The Canadian real estate market seems to be continuously reporting high levels of sales as home prices broke a record for October.
Even though it dropped slightly by 0.7% from September’s record-high numbers, it was still up by 32.1% year-over-year compared to the same time last year.
And the national average sale prices show a 15.2% year-over-year gain in October, setting a new record.
Now, the average price of a home sits at $607,250 nationally. However, if you remove the two biggest markets, Greater Vancouver and the GTA, the average national home price would be $127,000.
There was also an increase in the number of newly listed properties, which rose to 2.9% from September.
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The rise in listings was largely due to GTA, BC’s Lower Mainland and Ottawa. As with sales activity, actual (not seasonally adjusted), new listings set a new record for October; however, it was much less of a margin than sales, meaning market conditions are still tight in many parts of the country.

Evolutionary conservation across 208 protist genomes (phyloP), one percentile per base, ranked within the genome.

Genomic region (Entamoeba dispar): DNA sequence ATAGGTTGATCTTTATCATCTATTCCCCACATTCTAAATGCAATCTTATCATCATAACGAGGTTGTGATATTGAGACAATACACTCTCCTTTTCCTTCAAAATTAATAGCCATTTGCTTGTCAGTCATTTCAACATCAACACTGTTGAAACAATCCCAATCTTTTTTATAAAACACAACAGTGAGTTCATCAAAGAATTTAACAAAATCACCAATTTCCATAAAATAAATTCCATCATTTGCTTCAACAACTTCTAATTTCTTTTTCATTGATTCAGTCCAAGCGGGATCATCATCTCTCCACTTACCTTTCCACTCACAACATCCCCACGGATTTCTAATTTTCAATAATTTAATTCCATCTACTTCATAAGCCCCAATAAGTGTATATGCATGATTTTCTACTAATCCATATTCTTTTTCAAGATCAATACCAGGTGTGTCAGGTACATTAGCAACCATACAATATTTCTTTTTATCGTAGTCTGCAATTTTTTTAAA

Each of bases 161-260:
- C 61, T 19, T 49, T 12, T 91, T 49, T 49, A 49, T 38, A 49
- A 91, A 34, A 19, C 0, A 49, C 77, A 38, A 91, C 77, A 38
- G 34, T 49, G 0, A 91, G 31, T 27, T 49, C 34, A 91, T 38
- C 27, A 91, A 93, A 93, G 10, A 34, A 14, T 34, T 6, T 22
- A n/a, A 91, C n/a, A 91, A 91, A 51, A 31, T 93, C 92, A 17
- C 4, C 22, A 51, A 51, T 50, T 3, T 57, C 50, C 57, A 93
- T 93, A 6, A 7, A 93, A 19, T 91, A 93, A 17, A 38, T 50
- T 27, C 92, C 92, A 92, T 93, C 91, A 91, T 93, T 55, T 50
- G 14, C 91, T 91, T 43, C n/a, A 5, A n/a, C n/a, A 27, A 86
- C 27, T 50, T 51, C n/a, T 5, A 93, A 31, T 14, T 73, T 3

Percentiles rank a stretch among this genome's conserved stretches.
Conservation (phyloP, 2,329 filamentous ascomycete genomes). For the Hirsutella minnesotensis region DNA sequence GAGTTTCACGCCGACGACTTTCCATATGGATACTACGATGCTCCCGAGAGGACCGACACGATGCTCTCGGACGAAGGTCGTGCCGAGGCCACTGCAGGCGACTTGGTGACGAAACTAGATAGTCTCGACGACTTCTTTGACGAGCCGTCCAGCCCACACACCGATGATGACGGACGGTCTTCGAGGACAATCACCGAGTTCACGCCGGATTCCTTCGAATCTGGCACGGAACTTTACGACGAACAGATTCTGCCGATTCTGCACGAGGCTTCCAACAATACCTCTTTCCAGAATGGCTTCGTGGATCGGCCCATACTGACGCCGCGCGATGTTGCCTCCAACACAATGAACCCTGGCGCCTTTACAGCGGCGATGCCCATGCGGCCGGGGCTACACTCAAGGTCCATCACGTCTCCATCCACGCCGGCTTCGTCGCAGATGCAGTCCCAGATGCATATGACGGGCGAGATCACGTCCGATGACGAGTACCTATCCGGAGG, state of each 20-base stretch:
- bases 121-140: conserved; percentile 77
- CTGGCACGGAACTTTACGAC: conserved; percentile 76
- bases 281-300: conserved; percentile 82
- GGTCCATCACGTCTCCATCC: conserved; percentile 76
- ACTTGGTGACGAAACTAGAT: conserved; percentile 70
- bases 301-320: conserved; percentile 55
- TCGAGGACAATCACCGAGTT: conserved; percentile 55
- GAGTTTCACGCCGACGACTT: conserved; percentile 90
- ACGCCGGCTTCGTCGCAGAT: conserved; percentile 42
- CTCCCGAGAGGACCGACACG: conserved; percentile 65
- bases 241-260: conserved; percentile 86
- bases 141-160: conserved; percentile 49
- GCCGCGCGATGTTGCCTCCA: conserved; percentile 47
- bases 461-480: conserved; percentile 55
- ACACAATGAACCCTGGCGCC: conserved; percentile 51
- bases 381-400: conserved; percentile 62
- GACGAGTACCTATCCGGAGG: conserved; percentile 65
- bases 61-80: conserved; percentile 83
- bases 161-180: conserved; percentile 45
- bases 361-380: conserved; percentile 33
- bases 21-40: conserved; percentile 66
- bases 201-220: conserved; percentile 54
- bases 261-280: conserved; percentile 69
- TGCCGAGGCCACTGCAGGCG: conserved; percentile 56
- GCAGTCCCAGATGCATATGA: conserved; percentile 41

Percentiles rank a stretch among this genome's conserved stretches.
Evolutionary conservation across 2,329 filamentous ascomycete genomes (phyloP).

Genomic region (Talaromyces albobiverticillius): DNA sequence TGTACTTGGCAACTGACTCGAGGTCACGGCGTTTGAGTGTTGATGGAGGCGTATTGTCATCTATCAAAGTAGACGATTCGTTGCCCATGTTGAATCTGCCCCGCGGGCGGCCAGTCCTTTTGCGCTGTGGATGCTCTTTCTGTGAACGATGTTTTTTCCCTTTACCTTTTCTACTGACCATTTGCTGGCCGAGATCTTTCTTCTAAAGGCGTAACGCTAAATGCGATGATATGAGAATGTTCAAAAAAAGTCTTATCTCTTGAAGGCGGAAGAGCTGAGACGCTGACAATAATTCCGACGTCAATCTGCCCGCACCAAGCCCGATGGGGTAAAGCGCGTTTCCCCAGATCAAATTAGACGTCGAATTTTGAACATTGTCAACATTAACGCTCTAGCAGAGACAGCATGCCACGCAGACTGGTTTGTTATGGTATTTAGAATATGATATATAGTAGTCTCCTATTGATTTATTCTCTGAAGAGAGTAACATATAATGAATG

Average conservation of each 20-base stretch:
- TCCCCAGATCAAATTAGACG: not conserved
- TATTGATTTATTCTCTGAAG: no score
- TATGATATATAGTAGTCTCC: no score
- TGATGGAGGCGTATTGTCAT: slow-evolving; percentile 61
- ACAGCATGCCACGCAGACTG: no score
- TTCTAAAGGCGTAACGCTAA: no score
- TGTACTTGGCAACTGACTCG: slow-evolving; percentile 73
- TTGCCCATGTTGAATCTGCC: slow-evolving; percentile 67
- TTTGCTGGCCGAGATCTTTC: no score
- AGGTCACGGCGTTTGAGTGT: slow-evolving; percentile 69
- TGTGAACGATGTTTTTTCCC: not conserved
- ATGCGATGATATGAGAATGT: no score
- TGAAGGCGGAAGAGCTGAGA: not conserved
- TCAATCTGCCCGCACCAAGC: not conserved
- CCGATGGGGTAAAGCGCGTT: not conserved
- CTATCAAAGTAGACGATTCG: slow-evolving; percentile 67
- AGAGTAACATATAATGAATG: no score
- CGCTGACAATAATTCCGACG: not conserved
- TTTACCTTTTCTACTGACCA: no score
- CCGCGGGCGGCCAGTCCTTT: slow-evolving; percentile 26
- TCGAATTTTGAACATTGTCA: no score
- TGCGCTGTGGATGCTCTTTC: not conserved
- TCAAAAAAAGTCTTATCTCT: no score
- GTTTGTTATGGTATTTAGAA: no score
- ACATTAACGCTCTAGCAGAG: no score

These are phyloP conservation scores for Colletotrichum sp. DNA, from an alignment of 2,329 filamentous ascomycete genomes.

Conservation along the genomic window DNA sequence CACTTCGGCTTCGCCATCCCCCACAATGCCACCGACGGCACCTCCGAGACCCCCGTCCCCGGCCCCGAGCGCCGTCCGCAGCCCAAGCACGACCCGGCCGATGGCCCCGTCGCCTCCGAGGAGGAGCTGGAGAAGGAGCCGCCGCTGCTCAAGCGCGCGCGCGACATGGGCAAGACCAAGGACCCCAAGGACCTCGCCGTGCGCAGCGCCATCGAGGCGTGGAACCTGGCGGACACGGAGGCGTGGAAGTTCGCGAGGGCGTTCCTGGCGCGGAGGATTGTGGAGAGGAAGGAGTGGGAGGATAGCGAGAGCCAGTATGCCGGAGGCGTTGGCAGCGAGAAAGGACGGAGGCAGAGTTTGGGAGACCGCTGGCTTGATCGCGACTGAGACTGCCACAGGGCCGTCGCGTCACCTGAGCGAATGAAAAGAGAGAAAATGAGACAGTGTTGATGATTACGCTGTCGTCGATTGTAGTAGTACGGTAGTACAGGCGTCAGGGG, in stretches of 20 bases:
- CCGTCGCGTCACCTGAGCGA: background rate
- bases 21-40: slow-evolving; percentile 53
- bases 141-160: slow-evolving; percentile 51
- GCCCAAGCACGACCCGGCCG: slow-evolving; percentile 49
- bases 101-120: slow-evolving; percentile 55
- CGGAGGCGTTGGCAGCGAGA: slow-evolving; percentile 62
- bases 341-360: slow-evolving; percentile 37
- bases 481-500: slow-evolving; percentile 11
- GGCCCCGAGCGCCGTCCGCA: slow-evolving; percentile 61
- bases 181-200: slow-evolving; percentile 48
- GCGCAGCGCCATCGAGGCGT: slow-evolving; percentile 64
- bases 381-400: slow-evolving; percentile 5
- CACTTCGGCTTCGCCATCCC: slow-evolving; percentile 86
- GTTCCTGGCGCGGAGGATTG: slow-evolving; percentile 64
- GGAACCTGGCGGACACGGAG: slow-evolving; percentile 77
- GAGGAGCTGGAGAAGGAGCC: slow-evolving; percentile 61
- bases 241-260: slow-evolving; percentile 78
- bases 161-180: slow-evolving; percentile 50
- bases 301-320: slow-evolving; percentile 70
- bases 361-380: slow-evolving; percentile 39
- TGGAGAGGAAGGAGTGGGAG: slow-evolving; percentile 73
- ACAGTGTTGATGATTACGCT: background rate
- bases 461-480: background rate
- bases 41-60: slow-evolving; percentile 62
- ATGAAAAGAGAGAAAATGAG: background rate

Among the larger markets, activity was up in Montreal, the Fraser Valley, Calgary and Edmonton. By contrast, sales fell back in the Greater Toronto Area (GTA), Hamilton-Burlington, Ottawa and Greater Vancouver.
For the fourth straight month, sale activity was up in almost all Canadian housing markets compared to the same month in 2019. CREA notes that among the few markets that were down on a year-over-year basis, it is possible the handful in Ontario do not have the supply at the moment.
“Many Canadian housing markets continue to see historically strong levels of activity, and at this point over and above what would have been required to make up for the very quiet spring market this year,” Costa Poulopoulos, Chair of CREA, said in the report.
“As you may have heard, as of October 19, CREA is once again recommending against in-person open houses. We’ll have to wait and see how a return to more restrictive safety measures impacts housing markets as we move towards the end of this strange year, particularly if it leads to fewer people putting their homes up for sale in regions that already have historic supply shortages.”